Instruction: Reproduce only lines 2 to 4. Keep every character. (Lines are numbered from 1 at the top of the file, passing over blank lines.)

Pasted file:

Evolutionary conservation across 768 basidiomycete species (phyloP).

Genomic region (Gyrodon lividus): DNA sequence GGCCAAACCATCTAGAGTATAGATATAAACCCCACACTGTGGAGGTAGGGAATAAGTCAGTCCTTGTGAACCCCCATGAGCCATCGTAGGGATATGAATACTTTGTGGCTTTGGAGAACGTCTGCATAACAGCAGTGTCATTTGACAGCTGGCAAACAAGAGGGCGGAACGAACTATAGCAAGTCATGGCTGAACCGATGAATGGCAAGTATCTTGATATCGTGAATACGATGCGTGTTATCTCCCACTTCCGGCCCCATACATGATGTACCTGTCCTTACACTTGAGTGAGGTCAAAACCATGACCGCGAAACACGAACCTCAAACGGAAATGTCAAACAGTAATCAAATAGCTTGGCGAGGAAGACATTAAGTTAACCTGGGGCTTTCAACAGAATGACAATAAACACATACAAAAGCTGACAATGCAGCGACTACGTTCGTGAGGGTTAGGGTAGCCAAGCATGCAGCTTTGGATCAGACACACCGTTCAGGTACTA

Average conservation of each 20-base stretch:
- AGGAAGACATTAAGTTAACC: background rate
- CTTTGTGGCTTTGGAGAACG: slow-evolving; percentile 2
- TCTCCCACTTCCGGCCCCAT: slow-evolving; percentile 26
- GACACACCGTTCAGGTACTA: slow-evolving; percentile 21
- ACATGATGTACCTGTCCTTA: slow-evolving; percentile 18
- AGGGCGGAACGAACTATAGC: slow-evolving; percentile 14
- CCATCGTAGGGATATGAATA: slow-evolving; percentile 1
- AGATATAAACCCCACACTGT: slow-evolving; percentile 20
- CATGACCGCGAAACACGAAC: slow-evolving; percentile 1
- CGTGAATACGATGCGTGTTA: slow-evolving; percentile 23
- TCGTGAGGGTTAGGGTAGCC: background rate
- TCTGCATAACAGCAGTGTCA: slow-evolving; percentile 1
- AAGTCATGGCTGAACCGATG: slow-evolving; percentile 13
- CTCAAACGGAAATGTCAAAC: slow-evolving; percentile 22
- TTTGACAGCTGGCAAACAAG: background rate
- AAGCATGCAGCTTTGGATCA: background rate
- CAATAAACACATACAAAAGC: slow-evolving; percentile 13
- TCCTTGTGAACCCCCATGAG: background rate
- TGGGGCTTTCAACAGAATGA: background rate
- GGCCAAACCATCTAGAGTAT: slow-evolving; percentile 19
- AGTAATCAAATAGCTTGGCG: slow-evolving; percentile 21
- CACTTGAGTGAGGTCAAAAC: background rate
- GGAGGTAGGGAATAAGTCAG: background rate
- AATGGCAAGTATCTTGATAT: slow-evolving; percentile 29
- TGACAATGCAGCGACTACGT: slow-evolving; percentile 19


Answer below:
Genomic region (Gyrodon lividus): DNA sequence GGCCAAACCATCTAGAGTATAGATATAAACCCCACACTGTGGAGGTAGGGAATAAGTCAGTCCTTGTGAACCCCCATGAGCCATCGTAGGGATATGAATACTTTGTGGCTTTGGAGAACGTCTGCATAACAGCAGTGTCATTTGACAGCTGGCAAACAAGAGGGCGGAACGAACTATAGCAAGTCATGGCTGAACCGATGAATGGCAAGTATCTTGATATCGTGAATACGATGCGTGTTATCTCCCACTTCCGGCCCCATACATGATGTACCTGTCCTTACACTTGAGTGAGGTCAAAACCATGACCGCGAAACACGAACCTCAAACGGAAATGTCAAACAGTAATCAAATAGCTTGGCGAGGAAGACATTAAGTTAACCTGGGGCTTTCAACAGAATGACAATAAACACATACAAAAGCTGACAATGCAGCGACTACGTTCGTGAGGGTTAGGGTAGCCAAGCATGCAGCTTTGGATCAGACACACCGTTCAGGTACTA

Average conservation of each 20-base stretch:
- AGGAAGACATTAAGTTAACC: background rate